Harper was named senior vice president and provost on March 10, 2015. He initially served as the interim senior vice president and provost in 2014 before he was appointed

“(Harper) would not be my choice to see what would happen out of this — for him to end up there,” Boren said, referring to the presidential search. “Hopefully he won’t. There are some other choices that I think would be good.”

Stone said Boren complicated the succession process because he “absolutely refused” to plan for it.

“And so, as a result, the Board of Regents found out about (Boren) resigning at the same time the public did,” Stone said of the news that became public on Sept. 20, 2017. 

Stone said because there was no succession plan, the board used the process the regents used to select Boren as president in 1994.

“And that path limited our ability to source candidates,” Stone said. “It limited our ability to vet candidates early in the process. It limited our ability to screen out people that maybe we thought shouldn't be a part of the process for whatever political or other reason.”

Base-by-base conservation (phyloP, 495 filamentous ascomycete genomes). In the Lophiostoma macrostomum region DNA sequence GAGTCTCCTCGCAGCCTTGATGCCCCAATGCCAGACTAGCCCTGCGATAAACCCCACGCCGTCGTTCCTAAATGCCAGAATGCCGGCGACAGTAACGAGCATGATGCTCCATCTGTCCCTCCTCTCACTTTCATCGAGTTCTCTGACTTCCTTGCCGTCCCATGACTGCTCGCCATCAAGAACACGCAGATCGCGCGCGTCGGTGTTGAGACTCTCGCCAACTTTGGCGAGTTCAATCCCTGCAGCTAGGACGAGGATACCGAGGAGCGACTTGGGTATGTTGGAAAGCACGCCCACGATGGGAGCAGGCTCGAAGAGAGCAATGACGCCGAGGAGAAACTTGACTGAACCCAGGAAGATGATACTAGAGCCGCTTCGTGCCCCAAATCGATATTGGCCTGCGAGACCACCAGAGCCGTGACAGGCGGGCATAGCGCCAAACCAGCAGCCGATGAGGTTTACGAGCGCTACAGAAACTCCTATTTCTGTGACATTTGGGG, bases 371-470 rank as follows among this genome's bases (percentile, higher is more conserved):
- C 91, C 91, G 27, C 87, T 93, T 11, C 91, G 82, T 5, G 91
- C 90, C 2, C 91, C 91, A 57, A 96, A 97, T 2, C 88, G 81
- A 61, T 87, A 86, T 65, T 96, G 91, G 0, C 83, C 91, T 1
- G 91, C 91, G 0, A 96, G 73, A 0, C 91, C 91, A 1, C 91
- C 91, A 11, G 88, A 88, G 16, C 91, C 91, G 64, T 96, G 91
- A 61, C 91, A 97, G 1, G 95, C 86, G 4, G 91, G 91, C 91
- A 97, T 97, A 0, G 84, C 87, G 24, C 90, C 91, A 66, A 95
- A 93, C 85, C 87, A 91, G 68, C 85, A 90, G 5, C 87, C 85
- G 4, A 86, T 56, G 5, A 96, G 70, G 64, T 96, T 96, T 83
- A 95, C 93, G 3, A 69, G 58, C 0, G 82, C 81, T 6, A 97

However, OU hired a search firm to aid in the search for Boren’s successor, and the firm was paid upward of $200,000.

Judith Wilde, a professor at George Mason University who has conducted research on presidential searches, said the board should have worked out a succession plan regardless of Boren’s feelings. 

“The fact that Boren is not assisting with the succession plan — it shouldn’t really affect the board’s planning for the future with one caveat,” Wilde said. “If they have no idea of a date that he’s going to leave, that makes some of it a little more difficult. However, the board is considered to be the highest-level administrators in a university, so whether Boren or anyone else wants to agree with them, it’s still their job to move forward.” 

In Grillot’s conversation with Stone, she said while the process to hire Boren was considered a closed search, someone who was there during that time told her Boren’s candidacy for the presidency was “as secret as a sunrise.”

“It was not a secret,” Grillot said in the recording. “It was not confidential. He was clearly in the running. He was clearly scoping it out. He came to campus several times. He met with people, there were meetings, there were discussions — it was an open secret that he was going to become president of the University of Oklahoma.”

In the recording, Grillot told Stone that OU has changed dramatically over the past 25 years, and she did not understand why the board would use the same process when higher education is so different now.